This article was written by Ronald W. Taylor, Venable LLP with special thanks to Cassandra Brumback, law clerk, for her assistance in its preparation.
The Occupational Safety and Health Administration’s (OSHA) vaccine-or-test standard has forced employers to make some tough choices. OSHA’s November 5, 2021 Emergency Temporary Standard (ETS) purports to require employers with 100 or more employees to implement either a mandatory vaccination policy or weekly testing for unvaccinated employees to protect unvaccinated workers from the coronavirus.
The ETS capped months of anticipation and angst among employers regarding testing and vaccination obligations following President Biden’s Path Out of the Pandemic remarks in September. Although many of the mandates described in the president’s remarks have been stayed amid litigation over their legality, many employers struggle with how to protect workers, customers, and clients against the spread of the mutating virus while at the same time both attracting and retaining workers.
One key question is whether to require employees to get vaccinated or to permit testing. While some employers prefer to simply mandate vaccination, for others this is not a viable option, and testing appears inevitable or desirable. Unfortunately, OSHA’s ETS creates several complex legal issues, and the testing option presents risks to employers electing that path forward. Here are three key issues employers need to consider before implementing a testing policy:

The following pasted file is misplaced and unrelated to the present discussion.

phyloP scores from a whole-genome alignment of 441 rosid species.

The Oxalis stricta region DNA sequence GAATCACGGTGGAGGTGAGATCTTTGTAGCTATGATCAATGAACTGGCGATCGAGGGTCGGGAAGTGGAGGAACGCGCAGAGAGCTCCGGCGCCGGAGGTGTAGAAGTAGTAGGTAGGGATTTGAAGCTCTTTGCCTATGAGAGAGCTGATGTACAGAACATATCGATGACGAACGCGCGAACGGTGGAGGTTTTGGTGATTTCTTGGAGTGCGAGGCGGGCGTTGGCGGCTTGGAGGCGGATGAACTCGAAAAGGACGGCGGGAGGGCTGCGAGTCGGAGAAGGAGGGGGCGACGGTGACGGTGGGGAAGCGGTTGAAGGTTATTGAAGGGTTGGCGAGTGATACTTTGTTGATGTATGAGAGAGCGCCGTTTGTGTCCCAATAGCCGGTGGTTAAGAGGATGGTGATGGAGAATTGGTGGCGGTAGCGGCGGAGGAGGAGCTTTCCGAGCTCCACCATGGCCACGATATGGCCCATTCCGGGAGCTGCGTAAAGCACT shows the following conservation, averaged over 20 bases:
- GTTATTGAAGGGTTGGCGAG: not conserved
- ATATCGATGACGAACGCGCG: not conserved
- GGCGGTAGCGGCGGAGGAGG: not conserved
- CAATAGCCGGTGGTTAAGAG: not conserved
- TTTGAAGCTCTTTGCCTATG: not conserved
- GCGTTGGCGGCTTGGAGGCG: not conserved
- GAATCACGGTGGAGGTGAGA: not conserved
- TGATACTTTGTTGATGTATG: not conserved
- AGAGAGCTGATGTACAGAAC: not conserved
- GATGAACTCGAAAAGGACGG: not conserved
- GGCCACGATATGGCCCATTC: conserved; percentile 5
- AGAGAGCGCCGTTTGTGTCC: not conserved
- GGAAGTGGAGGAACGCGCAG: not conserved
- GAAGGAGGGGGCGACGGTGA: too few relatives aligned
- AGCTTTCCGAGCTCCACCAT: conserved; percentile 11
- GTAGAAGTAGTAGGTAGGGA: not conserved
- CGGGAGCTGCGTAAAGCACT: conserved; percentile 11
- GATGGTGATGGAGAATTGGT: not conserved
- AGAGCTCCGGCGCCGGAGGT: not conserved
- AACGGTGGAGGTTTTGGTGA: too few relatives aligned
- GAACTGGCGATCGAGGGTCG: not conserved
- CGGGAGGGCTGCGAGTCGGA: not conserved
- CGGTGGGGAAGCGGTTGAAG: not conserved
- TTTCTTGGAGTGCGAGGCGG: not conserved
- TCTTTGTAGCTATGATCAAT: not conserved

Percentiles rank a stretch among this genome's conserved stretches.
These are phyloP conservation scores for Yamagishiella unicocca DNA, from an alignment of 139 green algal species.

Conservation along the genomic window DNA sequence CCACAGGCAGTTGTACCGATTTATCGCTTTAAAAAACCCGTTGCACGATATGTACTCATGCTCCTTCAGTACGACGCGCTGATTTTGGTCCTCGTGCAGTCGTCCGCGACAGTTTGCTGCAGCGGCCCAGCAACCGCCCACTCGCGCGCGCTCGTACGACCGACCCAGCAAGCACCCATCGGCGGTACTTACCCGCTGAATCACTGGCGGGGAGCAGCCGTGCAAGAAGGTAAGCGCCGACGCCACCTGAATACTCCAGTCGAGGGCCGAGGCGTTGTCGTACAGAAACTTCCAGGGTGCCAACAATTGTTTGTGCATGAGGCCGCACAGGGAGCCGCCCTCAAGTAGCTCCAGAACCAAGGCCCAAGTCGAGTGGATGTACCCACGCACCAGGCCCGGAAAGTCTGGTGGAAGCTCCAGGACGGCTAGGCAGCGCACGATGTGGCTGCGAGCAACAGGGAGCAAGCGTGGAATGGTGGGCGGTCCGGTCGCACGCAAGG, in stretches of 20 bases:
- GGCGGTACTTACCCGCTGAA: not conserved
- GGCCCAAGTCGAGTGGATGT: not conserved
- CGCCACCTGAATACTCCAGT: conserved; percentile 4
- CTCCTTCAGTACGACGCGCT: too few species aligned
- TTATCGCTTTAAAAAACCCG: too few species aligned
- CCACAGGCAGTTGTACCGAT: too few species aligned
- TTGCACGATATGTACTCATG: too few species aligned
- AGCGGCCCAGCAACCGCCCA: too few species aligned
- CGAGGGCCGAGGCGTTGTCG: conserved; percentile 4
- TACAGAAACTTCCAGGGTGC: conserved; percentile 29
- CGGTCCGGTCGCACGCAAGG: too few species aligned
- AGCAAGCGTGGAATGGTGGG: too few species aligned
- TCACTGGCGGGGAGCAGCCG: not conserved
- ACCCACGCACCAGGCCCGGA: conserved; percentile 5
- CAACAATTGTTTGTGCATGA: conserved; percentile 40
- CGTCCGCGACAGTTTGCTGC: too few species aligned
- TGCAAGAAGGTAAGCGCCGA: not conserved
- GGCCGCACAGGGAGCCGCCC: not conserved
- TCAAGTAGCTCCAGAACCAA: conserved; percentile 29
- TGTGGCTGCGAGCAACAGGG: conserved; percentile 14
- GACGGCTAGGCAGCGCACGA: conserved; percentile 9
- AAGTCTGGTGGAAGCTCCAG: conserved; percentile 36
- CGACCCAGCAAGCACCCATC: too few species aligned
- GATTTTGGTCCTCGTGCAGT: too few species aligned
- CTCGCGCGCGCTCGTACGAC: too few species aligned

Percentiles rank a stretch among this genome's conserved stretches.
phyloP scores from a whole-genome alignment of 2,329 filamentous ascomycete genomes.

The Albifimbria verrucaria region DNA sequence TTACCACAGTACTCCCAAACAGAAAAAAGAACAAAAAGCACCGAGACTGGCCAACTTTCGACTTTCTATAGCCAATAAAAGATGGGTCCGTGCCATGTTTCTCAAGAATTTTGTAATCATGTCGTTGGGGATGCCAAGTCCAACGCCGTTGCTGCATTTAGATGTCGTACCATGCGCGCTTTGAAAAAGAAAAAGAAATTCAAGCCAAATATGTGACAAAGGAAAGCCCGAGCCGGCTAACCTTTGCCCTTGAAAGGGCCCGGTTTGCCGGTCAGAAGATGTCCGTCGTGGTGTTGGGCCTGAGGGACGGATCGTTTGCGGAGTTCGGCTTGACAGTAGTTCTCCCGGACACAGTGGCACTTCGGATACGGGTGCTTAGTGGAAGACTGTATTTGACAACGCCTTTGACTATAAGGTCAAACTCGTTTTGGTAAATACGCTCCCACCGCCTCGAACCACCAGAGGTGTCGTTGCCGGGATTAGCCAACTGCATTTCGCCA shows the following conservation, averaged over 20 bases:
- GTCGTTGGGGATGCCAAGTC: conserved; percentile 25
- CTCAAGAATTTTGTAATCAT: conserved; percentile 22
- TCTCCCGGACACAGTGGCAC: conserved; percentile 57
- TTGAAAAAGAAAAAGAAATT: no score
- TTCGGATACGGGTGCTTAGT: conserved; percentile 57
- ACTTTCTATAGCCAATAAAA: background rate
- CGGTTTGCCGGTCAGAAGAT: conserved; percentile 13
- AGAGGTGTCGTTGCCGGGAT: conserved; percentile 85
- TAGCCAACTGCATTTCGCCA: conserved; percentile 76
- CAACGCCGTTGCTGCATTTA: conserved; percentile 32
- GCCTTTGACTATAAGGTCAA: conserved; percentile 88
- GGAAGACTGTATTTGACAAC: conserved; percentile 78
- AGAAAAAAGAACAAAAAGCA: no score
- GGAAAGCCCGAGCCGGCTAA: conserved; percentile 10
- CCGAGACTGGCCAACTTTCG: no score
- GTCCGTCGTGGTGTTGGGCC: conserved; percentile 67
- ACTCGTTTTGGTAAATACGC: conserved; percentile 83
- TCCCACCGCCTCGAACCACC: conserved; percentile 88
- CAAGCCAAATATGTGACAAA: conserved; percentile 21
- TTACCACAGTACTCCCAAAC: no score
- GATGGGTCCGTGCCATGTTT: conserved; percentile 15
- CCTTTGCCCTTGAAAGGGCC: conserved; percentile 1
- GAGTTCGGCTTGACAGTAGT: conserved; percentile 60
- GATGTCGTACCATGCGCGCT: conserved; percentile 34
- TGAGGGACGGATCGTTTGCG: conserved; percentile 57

1. Who pays for the tests?
The ETS does not require employers to pay. Nevertheless, this is not a talisman for employers, and OSHA is clear that other laws and agreements, such as The Americans with Disabilities Act (ADA), Title VII of the Civil Rights Act of 1964, state laws, or collective bargaining agreements may require the employer to cover testing costs, even though the ETS does not.
The ADA & Title VII
Some employees may be entitled to a reasonable accommodation because of their sincerely held religious beliefs or a medical condition that is incompatible with vaccination or testing.
The ADA and Title VII may require employers to pay for testing in these instances unless doing so would cause them an undue hardship. However, employers should note that an undue hardship must be more than a minimal burden or expense. There are several factors that can be considered to determine whether an undue hardship exists: whether the accommodation compromises workplace safety, decreases workplace efficiency, or creates a costly burden in the aggregate in combination with many accommodation requests. Such analysis is heavily fact-specific and not subject to a broad, easy rule.
Many state laws, most of which predate the pandemic, require employers to pay for employee business expenses, including medical testing. Examples include, but are not limited to, California, Illinois, Iowa, Kentucky, Montana, New Hampshire, New Jersey, North Dakota, and Pennsylvania. Employers in such states will likely be required to compensate employees for the costs of tests.
Collective bargaining agreements
Employers may be obligated to pay for medical testing or COVID-19 testing by the terms of a labor agreement with a union representing their employees. Even if payment is not expressly required, employers may be obligated to bargain with the union over the “effects” of the employer’s testing policy.
2. Must employers compensate employees for time spent testing?
This is tricky. Although the Department of Labor (DOL) has offered some guidance on the subject, it has not issued an update since OSHA released its ETS. While employers wait for further specifics, they should look to the federal Fair Labor Standards Act (FLSA) and relevant state law for guidance.